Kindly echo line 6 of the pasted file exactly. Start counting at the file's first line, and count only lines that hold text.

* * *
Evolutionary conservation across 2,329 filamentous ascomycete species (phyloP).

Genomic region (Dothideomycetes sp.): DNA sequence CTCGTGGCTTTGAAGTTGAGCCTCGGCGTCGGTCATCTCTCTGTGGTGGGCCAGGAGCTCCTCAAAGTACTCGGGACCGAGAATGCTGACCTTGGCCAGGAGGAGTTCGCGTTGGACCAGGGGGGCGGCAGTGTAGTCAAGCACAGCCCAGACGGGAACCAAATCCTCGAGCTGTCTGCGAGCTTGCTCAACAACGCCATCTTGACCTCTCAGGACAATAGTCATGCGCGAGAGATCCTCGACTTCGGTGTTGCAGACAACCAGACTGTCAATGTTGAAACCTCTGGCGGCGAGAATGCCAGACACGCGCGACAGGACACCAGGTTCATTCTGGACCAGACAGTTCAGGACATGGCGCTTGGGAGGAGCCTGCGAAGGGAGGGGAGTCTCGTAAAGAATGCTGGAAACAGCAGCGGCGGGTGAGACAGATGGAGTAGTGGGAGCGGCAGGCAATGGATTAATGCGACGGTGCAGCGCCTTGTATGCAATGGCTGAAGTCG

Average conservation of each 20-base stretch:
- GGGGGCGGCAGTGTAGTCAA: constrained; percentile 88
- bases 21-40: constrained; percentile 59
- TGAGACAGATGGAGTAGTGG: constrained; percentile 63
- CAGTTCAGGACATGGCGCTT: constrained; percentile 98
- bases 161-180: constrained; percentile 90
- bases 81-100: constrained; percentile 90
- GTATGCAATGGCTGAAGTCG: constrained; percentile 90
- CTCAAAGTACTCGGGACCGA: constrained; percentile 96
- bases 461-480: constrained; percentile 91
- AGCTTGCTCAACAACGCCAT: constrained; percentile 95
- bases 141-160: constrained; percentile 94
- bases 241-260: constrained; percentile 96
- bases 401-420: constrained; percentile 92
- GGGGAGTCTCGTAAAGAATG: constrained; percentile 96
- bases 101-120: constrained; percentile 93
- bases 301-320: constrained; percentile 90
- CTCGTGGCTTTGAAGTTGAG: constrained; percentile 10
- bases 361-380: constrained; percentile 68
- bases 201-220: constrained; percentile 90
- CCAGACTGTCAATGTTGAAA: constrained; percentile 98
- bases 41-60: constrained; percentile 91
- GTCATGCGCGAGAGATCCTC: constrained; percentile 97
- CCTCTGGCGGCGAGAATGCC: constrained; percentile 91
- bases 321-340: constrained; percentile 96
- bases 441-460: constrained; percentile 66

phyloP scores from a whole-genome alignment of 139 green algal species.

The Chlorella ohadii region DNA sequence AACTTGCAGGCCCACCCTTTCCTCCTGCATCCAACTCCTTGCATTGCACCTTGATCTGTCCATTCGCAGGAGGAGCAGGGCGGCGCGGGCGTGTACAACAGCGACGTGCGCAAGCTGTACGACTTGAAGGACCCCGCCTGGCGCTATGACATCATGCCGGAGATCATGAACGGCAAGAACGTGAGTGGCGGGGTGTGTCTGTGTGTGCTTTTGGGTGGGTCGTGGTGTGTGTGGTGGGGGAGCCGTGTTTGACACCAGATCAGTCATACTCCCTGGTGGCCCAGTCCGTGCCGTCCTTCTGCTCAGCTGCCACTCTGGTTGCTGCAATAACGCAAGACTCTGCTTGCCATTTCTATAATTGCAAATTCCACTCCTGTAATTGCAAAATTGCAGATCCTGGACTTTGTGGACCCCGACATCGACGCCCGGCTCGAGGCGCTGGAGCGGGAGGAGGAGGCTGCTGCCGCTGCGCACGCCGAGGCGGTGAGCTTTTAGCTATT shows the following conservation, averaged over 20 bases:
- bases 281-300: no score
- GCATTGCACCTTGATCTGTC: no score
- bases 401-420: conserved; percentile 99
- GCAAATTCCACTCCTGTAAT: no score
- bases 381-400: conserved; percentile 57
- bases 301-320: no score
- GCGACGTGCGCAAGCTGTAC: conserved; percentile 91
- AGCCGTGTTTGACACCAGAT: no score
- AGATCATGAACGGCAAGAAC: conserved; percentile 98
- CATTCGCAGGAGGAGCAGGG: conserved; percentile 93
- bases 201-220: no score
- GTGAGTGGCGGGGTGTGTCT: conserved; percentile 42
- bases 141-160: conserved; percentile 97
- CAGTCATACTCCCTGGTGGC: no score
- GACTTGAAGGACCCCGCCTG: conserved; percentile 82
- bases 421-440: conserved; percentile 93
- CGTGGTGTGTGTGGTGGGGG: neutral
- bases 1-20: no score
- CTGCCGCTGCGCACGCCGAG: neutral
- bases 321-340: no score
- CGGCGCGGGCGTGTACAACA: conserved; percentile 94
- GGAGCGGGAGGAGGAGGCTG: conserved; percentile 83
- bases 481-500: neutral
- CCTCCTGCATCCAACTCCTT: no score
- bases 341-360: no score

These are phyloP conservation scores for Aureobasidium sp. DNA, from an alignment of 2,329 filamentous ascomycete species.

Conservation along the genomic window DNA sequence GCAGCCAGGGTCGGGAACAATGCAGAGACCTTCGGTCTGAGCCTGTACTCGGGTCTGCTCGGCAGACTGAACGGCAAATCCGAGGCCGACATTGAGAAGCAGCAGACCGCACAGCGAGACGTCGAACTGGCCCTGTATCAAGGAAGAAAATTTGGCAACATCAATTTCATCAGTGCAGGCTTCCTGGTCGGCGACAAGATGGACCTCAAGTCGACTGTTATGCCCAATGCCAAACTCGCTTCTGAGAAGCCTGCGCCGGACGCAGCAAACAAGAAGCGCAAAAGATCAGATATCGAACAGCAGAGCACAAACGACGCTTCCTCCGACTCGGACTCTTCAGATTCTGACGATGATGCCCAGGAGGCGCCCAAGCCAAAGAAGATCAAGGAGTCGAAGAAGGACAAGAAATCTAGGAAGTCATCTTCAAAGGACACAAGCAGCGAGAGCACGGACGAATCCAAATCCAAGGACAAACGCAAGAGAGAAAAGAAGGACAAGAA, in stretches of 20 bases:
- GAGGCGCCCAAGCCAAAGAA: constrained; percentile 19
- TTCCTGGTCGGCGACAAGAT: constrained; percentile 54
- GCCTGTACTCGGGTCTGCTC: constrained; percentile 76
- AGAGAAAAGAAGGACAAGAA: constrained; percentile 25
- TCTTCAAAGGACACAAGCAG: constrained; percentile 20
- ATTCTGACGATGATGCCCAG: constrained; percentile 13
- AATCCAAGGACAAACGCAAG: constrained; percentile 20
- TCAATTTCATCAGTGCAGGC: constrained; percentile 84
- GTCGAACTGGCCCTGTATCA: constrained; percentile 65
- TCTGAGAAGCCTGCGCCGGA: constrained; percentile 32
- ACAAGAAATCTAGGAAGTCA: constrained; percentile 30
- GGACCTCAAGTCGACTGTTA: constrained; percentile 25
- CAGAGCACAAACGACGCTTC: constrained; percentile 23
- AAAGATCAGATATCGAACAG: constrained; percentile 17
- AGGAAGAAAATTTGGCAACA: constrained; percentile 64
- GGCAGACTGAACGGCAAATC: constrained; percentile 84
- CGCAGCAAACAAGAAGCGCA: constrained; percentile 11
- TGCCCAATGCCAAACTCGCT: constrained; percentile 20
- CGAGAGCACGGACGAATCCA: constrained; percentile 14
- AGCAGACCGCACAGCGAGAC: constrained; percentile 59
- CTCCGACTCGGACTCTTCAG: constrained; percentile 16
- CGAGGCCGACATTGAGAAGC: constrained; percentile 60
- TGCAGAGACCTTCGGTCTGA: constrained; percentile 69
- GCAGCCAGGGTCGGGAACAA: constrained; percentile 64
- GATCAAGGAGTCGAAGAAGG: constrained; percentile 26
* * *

- TGAGACAGATGGAGTAGTGG: constrained; percentile 63